Proof. Monotone systems conserve the partial ordering of two solutions; if there is a point greater than the equilibrium point (with respect to the usual partial ordering) where all the derivatives are nonpositive, then the trajectory issued from this point is always decreasing, and converges toward the equilibrium point. Similarly, if there is a point smaller than the equilibrium where the derivatives are nonnegative, then the solution from this point increases until the equilibrium. The whole hyperrectangle built with these two points is invariant, and all the trajectories initiating in this rectangle converge toward the equilibrium.

The switch between two regimes: the equilibrium exists and do not exist

To see what happen if there is a switch between these two regimes (equilibrium exists or not), we chose a varying input u(t), having two values corresponding to the existence, or not, of an equilibrium. By varying the frequency of commutation between the two inputs, we may obtain a limit cycle which is globally stable (see Fig.2.3.4). The solution could also becomes unbounded (see Fig.2.3.5) in the case that the time interval when there is no equilibrium is longer than the time interval when there is equilibrium. These results are obtained by numerical simulations, but we think that some proofs are possible.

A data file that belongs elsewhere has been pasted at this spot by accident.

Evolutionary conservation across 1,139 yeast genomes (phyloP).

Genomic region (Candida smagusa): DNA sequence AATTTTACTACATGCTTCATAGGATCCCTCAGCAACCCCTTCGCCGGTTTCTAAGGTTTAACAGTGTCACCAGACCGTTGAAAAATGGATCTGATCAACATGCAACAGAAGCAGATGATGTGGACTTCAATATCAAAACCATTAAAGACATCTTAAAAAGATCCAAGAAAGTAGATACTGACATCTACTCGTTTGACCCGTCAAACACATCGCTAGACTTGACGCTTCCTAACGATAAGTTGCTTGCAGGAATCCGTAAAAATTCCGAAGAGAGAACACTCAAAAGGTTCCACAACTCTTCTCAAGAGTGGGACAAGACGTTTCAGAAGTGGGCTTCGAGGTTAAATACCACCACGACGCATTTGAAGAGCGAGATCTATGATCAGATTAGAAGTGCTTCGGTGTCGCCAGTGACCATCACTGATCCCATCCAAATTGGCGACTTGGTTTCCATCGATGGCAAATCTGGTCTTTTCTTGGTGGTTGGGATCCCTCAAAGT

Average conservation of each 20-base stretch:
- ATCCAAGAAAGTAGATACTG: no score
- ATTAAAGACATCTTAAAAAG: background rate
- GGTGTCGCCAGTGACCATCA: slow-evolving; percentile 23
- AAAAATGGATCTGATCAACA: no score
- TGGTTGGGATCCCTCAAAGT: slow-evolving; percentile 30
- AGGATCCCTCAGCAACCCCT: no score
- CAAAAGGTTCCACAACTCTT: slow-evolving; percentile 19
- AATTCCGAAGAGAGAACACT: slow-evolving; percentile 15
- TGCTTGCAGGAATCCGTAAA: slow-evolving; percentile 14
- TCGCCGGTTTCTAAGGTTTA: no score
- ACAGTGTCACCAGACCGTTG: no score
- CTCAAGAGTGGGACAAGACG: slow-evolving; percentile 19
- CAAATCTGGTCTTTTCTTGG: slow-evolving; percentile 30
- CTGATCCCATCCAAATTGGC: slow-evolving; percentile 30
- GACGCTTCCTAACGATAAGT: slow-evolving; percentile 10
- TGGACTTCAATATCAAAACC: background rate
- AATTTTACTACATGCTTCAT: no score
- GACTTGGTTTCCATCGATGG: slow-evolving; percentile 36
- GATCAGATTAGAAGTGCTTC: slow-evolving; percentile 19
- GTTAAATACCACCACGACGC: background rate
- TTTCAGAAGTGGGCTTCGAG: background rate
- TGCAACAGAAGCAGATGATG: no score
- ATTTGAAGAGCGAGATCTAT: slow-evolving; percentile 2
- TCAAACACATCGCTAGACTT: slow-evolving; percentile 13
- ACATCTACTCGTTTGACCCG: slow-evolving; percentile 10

Table of contents :

Remerciements
Abstract
Articles
Contents
1 Modelisations des reactions metaboliques et reseaux de regulations genetiques 
1.1 Introduction
1.2 Principe de regulation cellulaire
1.2.1 Le genome (ADN)
1.2.2 Le dogme central de la biologie cellulaire
1.2.3 La transcription de l’ADN en ARN messager
1.2.4 La traduction de l’ARN messager en proteine
1.3 La modelisation des reactions enzymatiques
1.4 L’equation de vitesse du mecanisme irreversible de Michaelis-Menten .
1.5 Reseaux de regulation genetique
1.5.1 Les dierentes types de modelisation
1.5.2 Approche de modelisation par equations dierentielles
1.5.3 Modelisation par equations dierentielles continue
1.5.3.1 Exemple d’un modele classique d’expression genetique
1.5.3.2 Exemple d’un modele d’un reseau genetique oscillant
1.6 Modelisation par equations dierentielles anes par morceaux
1.6.1 Les points focaux
1.6.2 Solution au sens de Filippov au niveau des surfaces discontinues .
1.6.3 Point d’equilibre au sens de Filippov
1.6.4 Stabilite de l’equilibre au sens de Filippov
1.7 Conclusion
2 Stability Analysis of Michaelis-Menten models and reduction of coupled metabolic-genetic systems. 
2.1 Introduction
2.2 The full closed reversible Michaelis-Menten system
2.2.1 Equilibrium
2.2.2 Global stability of the equilibrium using Lyapunov function
2.3 The full open reversible Michaelis-Menten system
2.3.1 Equilibrium
2.3.2 Global stability of the equilibrium
2.3.2.1 Global stability using a Lyapunov function
2.3.2.2 Global stability using monotone systems theory
2.3.3 The switch between two regimes: the equilibrium exists and do not exist
2.4 The closed enzymatic chain
2.5 Open enzymatic chain with one input and output
2.6 Coupling metabolic and genetic systems
2.7 Time-scale reduction of metabolic-genetic systems